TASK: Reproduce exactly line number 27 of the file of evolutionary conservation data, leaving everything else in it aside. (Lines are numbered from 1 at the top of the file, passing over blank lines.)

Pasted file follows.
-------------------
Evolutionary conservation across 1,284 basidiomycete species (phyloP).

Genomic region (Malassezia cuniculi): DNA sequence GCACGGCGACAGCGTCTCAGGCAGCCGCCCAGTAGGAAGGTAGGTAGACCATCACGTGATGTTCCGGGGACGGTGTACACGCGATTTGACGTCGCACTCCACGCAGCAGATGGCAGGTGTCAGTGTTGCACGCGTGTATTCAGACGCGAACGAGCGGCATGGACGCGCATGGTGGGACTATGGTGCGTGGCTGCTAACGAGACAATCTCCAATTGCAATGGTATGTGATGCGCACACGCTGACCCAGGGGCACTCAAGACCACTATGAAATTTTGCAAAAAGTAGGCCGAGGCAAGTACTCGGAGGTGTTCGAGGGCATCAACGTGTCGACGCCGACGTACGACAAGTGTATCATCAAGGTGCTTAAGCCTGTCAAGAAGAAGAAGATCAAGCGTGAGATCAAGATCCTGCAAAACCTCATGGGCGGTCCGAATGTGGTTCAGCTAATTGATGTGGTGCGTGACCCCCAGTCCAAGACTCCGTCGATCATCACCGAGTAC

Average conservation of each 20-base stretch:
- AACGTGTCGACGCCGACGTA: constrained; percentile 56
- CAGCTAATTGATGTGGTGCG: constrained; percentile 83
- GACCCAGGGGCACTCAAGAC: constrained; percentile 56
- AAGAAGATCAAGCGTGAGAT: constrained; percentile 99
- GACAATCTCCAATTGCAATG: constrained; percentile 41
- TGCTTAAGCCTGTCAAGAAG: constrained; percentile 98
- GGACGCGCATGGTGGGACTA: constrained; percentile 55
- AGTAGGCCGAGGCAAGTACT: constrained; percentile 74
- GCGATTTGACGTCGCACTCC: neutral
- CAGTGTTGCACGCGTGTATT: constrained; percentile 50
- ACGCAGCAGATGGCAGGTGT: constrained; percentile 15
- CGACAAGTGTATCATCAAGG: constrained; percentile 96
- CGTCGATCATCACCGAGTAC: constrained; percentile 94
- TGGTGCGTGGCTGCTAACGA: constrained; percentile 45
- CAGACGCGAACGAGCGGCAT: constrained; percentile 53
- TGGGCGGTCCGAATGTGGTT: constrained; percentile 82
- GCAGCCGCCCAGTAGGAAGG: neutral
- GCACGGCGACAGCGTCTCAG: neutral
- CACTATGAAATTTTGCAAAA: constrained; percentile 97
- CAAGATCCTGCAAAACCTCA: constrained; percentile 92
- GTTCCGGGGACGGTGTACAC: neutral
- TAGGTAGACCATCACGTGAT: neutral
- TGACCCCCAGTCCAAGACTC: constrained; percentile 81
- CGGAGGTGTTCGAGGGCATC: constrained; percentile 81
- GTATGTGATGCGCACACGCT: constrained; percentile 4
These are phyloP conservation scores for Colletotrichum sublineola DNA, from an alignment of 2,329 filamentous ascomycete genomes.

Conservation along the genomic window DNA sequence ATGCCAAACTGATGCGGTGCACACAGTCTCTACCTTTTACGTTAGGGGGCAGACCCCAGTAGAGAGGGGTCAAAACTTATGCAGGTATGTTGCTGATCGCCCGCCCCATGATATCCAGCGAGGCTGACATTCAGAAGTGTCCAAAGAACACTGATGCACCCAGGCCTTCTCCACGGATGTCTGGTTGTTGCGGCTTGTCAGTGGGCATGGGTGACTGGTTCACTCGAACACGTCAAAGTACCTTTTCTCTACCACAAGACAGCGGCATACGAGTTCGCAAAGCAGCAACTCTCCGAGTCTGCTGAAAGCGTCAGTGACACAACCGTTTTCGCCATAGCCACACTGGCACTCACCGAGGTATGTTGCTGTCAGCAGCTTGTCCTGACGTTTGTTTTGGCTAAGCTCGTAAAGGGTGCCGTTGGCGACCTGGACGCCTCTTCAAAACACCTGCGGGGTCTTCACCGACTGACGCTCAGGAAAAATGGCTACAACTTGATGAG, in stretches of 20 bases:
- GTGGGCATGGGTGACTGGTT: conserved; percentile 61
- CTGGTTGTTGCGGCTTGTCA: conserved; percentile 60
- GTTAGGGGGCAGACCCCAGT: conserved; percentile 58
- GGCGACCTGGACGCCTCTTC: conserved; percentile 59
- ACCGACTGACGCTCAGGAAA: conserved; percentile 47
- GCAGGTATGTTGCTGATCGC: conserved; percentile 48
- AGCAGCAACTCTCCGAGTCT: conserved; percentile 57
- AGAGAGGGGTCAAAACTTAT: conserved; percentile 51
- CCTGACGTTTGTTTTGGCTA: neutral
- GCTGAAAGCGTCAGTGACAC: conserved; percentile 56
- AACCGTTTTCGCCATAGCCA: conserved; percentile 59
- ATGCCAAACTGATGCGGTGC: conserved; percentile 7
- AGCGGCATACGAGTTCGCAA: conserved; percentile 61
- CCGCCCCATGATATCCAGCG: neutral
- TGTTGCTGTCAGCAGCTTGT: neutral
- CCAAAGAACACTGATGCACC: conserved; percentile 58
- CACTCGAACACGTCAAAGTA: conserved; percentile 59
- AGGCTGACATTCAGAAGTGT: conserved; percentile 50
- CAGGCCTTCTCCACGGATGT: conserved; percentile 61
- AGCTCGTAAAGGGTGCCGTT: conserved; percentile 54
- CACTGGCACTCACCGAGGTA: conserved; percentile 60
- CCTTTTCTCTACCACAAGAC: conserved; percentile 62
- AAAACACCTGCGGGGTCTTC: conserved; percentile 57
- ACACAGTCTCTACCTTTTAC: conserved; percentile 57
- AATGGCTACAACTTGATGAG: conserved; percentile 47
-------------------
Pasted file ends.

- CGGAGGTGTTCGAGGGCATC: constrained; percentile 81